Duplicate Clutter

A few years ago, I had a pair of cheap pearl earrings that kept falling apart. I glued them together repeatedly until I got tired of it. So I asked Mike for a pair of nice pearl earrings for my birthday; this was while we were engaged and of course he had to buy me romantic gifts. We had a happy morning in London’s Hatton Garden (a jewellery district) picking out earrings from the shop where he had bought my engagement ring.

Here they are, the earrings on the left.


But what are the huge pearls on the right, you ask?

It seems bizarre to me now, but sometime after receiving the real pearls, I went out and bought a set of costume ones for ‘everyday’ wear. I had been spooked by the clerk at the jewellery store, who warned me not to wear the pearls while styling my hair or using hairspray, which would damage them. I nodded solemnly and, I guess, obediently bought a pair of cheap pearls. I kept the real ones for special occasions.

Recently, moving and having a baby and sorting my possessions has changed my view of many of my belongings. I suddenly asked myself why, having a set of pearls which were genuine, beautiful, attached to happy memories and a gift from my beloved, I was wearing a cheap pair all the time? But isn’t this what I often do? I do it with perfume (keep the good stuff for special occasions), with clothes (keep the nice jeans for special wear and the icky ones for everyday), dishes, even notebooks and all manner of household goods.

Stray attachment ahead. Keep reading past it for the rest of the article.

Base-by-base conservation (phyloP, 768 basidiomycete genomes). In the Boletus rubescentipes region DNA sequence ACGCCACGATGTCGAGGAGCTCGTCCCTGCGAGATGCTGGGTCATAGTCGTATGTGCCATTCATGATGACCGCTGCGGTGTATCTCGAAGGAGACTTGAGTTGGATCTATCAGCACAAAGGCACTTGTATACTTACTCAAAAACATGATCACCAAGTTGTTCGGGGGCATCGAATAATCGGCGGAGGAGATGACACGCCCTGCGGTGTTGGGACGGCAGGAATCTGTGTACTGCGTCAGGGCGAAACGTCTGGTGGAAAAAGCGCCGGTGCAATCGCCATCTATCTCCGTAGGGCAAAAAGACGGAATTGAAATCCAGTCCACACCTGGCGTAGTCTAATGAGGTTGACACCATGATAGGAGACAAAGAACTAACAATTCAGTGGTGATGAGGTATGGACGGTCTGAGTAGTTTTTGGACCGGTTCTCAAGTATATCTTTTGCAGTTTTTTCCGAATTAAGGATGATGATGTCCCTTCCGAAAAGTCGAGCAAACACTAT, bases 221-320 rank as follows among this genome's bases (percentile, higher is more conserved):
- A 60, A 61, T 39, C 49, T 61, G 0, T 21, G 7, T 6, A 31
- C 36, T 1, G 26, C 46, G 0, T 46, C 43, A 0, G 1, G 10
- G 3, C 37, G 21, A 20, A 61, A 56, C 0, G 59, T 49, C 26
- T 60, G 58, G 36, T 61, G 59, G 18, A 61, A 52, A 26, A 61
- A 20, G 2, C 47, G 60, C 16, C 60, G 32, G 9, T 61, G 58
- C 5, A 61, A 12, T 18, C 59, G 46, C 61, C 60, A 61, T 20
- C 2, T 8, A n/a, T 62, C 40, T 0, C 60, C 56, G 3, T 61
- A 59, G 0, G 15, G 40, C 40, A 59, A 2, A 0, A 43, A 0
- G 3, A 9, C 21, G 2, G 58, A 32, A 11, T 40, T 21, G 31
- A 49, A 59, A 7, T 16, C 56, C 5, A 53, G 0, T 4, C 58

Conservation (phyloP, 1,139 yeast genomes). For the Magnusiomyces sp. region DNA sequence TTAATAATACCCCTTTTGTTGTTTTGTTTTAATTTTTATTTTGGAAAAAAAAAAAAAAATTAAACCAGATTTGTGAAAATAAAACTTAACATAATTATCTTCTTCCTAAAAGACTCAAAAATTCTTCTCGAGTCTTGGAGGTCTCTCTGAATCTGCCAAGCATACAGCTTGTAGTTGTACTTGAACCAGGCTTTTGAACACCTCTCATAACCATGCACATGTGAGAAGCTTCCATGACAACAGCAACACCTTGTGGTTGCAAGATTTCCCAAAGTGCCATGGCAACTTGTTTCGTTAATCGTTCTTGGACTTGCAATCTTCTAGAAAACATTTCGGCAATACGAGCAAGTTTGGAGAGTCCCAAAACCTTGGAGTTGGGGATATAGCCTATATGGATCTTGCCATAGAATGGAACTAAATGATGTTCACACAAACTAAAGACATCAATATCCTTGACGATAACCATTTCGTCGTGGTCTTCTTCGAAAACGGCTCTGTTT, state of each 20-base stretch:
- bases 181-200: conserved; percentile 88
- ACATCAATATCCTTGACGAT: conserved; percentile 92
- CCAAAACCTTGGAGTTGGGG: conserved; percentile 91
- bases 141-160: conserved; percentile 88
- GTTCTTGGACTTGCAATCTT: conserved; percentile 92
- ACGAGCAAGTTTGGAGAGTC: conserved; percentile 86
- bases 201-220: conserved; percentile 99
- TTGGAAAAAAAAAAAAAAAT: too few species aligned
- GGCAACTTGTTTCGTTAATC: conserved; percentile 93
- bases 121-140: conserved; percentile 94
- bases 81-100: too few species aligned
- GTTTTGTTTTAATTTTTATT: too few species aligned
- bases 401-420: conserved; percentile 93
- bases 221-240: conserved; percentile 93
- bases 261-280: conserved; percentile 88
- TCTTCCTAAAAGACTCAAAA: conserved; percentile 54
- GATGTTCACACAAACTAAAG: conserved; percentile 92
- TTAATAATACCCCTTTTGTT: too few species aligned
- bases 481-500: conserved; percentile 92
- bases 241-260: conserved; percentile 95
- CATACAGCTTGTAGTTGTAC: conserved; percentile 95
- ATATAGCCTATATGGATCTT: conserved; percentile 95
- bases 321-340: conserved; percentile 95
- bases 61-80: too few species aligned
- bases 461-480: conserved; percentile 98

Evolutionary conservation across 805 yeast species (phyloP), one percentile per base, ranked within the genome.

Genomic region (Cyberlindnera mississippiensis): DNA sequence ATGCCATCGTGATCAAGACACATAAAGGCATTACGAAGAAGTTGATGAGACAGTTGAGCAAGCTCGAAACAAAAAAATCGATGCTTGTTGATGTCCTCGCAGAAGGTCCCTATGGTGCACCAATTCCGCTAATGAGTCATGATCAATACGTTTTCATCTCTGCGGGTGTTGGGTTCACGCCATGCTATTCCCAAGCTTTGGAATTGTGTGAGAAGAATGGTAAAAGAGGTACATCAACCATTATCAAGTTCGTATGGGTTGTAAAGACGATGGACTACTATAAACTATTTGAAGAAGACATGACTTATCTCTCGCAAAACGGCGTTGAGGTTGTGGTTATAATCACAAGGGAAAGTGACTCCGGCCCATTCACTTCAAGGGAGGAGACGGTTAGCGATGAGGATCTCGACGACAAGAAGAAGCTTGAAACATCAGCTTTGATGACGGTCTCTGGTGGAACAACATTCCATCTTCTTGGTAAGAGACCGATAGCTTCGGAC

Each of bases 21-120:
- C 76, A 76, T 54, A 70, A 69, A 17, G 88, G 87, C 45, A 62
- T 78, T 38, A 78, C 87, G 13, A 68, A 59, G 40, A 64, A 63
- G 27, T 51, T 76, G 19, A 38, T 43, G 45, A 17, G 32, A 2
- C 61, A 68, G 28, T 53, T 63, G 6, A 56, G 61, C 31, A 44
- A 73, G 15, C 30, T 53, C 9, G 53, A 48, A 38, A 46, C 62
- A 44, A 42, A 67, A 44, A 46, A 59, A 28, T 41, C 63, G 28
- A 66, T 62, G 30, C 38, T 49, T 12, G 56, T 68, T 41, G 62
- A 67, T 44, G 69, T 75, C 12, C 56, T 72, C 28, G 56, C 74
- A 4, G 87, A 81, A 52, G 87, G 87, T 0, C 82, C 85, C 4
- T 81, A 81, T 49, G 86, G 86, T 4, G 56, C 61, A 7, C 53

Much of the clutter in my life comes from these types of duplicates: the nice version that is too nice to use often, and the everyday version. Of many things, I have double what I need.

The sad upshot of this habit is not only the clutter, but that the good things aren’t enjoyed. They may be preserved; maybe 60 years from now my pearl earrings would still be in pristine condition, since they only got a few wearings per year. Yet this struck me, recently, as absurd, and even as a denial of their whole purpose, which was as a loving gift meant to be worn and enjoyed. If, when I die, my children sort through my jewellery and discard ‘Mom’s old worn-out earrings’, surely that is a better fate for a gift than to become a burdensome heirloom, perfect because seldom worn.

I swapped my earrings and I now wear the real pearl ones constantly. (Although I don’t spray them with hairspray.) Every time I put them on, I feel loved and special.

I am also trying, not only to ‘use the nice things’ elsewhere in the house, but to be on guard against the impulse to duplicate my possessions just to protect the good things. If they really are good things, then used often is exactly what they should be.

Leave a Reply

Your email address will not be published. Required fields are marked *